Sunday, October 10, 2010

Street Scene


A beggar with a wide flat back, bent to tie
what’s left of his shoes, laces foul, nails gone,
smelling for all the world like human rust,
and I, a lamp post anchored to this spot,
painted like a song to resemble steel,
desperately in need of hands.


Update:
“Street Scene” added to Poems, Slightly Used.

5 comments:

Jean Spitzer said...

Beautiful.

martinealison said...

Beaucoup trop de mendiants à mon goût, malheureusement!! On pourrait tous perdre pied demain, c'est affolant d'y penser... Ce qui est affolant aussi c'est de s'apercevoir que tous les mendiants se ressemblent. Ils ont non seulement plier leur cravate ... mais ils ont enfoui leur âme au plus profond d'eux-même... Ils ont tout perdu...
Bises

Jan said...

A beggar? Maybe not by choice but by a loss of work, a loss of his self respect. The lamp post cared for and "painted like a song", cared for by man more than his fellow human. Does the lamp post want hands so that he can help the beggar, maybe hold him up in his weakness because he hasn't eaten in days or does he want to place these hands like man would on his hips and tell the beggar "move on because you disgust me! I have no legs and must stay here, so it must be you that moves on".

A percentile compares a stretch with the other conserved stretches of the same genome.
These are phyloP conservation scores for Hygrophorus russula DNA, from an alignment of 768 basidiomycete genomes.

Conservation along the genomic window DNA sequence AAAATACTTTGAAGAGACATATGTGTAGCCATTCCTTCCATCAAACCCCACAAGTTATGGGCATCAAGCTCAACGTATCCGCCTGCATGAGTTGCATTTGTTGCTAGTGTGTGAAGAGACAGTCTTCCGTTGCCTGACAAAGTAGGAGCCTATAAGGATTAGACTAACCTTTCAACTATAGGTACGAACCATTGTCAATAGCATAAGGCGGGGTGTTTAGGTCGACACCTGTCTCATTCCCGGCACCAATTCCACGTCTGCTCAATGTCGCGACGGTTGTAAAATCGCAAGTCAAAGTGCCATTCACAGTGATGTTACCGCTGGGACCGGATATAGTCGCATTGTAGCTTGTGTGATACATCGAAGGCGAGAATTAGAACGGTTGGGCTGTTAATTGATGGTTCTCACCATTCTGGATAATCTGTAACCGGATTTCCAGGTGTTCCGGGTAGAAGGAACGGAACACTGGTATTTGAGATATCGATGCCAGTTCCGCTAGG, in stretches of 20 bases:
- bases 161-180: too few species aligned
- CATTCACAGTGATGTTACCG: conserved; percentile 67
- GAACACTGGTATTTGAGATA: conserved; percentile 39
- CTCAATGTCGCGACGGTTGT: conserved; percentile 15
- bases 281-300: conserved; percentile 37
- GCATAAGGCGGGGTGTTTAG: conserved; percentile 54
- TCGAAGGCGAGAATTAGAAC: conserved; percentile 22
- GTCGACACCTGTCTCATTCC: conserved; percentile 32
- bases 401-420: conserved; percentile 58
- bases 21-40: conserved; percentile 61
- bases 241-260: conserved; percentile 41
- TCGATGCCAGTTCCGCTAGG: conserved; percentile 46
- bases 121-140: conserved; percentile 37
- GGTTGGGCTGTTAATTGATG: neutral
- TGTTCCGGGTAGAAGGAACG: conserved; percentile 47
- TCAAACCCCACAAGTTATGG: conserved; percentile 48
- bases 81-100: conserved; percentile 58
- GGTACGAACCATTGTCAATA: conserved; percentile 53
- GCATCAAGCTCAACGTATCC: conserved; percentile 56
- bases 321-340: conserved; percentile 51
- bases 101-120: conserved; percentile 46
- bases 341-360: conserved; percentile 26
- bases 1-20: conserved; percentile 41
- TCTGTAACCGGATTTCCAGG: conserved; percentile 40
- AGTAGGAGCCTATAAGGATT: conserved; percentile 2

Your words really got me thinking today William...

RUDHI - Chance said...

A Clochard speaks in his dream...

William Michaelian said...

Well, now, this is an interesting coincidence, four artists responding to this poem. Or is it?

Thank you, Jean, Martine, Jan, and Rudhi.

I’m inclined to think we’re all beggars to a certain degree. We all have our hands out, and we’re asking for something, though not necessarily in a material sense. Really, there is no “we” or “they.” The street beggar, the one in rags for whatever simple or complex reason, the one we pity, fear, or shun, lives in all of us, and we remain as helpless before him as a lamp post, or as we are sometimes when we look back at ourselves from the mirror.